Fire department spokesman Vito Magiolo said emergency medical teams were called to the scene before 7 p.m. and seriously injured victims were taken to hospital.
Image Credit source: AP
America in outside the White House Lightning Four people were seriously injured in the fall. This information was given by the officials of the fire department. According to the District of Columbia Fire and Emergency Medical Services Department, on Thursday the White House Four people, including two men and two women, were injured in Lafayette Park, located outside the campus. Officials said the incident occurred in front of officers from the Intelligence Service and the US Park Police who rushed to provide first aid to the injured.
Fire department spokesman Vito Magiolo said emergency medical teams were called to the scene before 7 p.m. and seriously injured victims were taken to hospital. A part of the park remained closed for over an hour on Thursday evening and emergency teams were present at the scene. It is worth noting that there were two incidents of lightning on Thursday. The second incident occurred in Bridger Teton National Forest in Wyoming, where a student died. While another got injured.
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The student went for a trip with the school group
Officials said on Thursday that a student of the National Outdoor Leadership School had come for a trip to the National Forest along with the group. He set up his camp near Enos Lake, south of Yellowstone National Park. Teton County Coroner Brent Blue said on Thursday that John D. Murphy, 22, a resident of Boston, died of lightning. When the lightning struck, Murphy suddenly had a stroke. After which he died. However, it is not known whether the lightning hit Murphy directly or passed through something near him. After this incident, John was taken to the hospital, where doctors confirmed his death.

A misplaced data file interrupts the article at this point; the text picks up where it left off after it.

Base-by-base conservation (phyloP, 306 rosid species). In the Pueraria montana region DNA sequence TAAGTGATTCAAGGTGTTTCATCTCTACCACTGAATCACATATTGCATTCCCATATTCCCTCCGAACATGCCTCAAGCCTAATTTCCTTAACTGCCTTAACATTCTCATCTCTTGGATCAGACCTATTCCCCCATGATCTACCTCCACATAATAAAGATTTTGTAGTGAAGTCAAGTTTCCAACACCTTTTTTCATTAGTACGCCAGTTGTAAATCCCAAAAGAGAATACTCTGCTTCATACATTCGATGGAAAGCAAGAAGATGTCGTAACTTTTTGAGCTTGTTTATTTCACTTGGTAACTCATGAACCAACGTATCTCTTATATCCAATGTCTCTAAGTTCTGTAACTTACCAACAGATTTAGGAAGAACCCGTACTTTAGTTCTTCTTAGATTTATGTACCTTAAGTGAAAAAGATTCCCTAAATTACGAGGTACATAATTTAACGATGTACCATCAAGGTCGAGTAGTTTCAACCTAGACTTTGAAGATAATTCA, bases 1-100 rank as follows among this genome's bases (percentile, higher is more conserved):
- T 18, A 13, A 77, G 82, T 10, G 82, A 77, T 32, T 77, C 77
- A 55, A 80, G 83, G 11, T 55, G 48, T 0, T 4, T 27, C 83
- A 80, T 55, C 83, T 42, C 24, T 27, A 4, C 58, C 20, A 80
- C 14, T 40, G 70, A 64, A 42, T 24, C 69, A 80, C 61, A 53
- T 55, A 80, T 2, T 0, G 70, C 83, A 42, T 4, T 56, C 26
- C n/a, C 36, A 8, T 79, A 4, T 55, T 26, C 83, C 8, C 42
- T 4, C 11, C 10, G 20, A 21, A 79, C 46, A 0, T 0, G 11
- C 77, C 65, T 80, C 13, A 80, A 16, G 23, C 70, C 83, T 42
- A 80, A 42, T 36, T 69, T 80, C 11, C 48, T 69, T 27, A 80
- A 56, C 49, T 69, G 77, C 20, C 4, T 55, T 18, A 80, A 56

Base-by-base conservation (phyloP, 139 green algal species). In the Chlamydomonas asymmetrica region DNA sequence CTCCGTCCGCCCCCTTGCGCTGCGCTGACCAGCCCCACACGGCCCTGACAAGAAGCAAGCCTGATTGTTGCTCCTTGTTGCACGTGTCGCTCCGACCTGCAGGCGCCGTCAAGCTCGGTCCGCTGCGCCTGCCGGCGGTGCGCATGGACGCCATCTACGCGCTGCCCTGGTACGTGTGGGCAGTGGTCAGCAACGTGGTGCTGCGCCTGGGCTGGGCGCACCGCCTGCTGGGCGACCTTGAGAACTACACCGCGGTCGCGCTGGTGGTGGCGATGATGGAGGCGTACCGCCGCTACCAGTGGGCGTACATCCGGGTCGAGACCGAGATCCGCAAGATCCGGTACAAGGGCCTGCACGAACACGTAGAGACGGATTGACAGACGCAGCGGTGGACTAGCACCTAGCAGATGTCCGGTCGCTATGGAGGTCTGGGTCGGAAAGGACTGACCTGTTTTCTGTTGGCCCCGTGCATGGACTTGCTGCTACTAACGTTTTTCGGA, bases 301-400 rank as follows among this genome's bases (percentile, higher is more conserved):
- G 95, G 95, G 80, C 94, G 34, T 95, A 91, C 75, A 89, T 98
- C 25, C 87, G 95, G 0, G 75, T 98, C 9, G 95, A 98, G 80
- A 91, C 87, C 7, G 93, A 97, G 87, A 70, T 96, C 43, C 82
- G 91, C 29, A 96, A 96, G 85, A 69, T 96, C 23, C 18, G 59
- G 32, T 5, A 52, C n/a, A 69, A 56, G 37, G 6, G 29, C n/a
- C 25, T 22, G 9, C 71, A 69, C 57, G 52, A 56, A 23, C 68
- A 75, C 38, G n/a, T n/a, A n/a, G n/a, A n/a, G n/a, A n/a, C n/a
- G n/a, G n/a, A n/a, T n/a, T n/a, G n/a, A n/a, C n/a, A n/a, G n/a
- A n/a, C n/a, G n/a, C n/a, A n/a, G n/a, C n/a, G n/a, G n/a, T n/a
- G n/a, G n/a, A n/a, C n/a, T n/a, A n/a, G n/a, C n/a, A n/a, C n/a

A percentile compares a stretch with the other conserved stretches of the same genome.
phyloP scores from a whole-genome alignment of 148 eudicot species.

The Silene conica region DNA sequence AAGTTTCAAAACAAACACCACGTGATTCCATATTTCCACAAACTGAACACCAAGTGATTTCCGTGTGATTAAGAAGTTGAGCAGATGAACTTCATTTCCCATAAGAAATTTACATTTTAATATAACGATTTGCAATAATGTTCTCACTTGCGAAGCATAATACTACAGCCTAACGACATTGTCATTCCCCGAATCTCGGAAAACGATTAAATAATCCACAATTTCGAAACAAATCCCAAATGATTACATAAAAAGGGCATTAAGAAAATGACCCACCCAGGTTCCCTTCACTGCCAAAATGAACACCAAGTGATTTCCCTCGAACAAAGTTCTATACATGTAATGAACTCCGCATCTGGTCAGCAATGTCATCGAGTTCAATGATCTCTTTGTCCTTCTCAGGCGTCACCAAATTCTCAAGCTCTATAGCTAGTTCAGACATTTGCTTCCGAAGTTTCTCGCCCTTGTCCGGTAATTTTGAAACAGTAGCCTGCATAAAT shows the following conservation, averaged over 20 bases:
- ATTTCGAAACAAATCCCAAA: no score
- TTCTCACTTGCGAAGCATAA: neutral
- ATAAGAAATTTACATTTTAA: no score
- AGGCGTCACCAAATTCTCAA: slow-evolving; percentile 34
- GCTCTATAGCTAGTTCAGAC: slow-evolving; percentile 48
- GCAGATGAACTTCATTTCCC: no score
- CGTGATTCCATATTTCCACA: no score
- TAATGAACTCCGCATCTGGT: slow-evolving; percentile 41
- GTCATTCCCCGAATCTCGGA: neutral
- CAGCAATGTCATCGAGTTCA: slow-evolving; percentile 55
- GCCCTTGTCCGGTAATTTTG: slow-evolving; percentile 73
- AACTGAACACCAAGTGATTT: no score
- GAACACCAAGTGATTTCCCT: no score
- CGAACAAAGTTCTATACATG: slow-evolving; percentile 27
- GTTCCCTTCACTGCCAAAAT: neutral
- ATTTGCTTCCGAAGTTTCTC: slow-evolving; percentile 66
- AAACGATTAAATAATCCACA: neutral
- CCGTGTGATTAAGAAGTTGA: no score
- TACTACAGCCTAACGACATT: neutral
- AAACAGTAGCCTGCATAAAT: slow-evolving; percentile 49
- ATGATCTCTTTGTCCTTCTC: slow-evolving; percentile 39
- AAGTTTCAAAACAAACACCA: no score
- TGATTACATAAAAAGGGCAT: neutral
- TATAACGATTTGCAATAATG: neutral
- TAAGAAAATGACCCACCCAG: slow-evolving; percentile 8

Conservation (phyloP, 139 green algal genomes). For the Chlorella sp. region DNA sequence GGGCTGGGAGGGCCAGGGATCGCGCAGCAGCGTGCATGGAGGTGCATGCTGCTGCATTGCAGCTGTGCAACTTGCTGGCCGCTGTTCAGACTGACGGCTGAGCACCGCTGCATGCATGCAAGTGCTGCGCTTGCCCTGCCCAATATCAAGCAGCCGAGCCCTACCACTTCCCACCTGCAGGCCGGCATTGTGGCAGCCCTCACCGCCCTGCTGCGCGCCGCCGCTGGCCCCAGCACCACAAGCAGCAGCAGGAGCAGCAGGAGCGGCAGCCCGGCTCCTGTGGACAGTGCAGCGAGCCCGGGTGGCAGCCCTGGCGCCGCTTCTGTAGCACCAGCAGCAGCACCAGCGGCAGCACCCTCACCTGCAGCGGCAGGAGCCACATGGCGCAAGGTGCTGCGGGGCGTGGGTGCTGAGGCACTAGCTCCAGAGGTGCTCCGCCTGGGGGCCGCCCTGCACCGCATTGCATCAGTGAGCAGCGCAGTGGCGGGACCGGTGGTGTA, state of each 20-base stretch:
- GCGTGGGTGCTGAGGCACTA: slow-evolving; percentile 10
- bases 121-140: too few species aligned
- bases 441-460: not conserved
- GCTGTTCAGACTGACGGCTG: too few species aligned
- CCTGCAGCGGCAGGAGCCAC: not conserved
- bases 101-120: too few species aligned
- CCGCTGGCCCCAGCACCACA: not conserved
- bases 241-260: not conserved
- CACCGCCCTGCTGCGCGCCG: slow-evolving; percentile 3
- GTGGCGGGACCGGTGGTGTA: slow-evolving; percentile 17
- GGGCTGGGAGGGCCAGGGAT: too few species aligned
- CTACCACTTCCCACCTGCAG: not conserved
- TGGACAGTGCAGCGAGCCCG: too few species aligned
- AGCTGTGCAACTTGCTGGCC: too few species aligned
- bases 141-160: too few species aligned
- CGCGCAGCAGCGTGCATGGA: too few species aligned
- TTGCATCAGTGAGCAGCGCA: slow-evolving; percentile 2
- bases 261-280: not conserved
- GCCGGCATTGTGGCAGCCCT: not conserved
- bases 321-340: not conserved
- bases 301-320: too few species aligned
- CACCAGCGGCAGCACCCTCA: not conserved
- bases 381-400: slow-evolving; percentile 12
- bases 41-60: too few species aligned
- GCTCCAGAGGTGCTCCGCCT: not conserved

School associate director Shana Tarter told the Jackson Hole News & Guide that one student was injured in the lightning strike. He was admitted to Idaho Hospital for treatment, where he was discharged after treatment. School officials said that nine other students, three instructors and two search and rescue members had stayed overnight in the country after being struck by lightning. Terry Watson, president of the National Outdoor Leadership School, described the lightning strike as a tragedy for the school and the students and their families.
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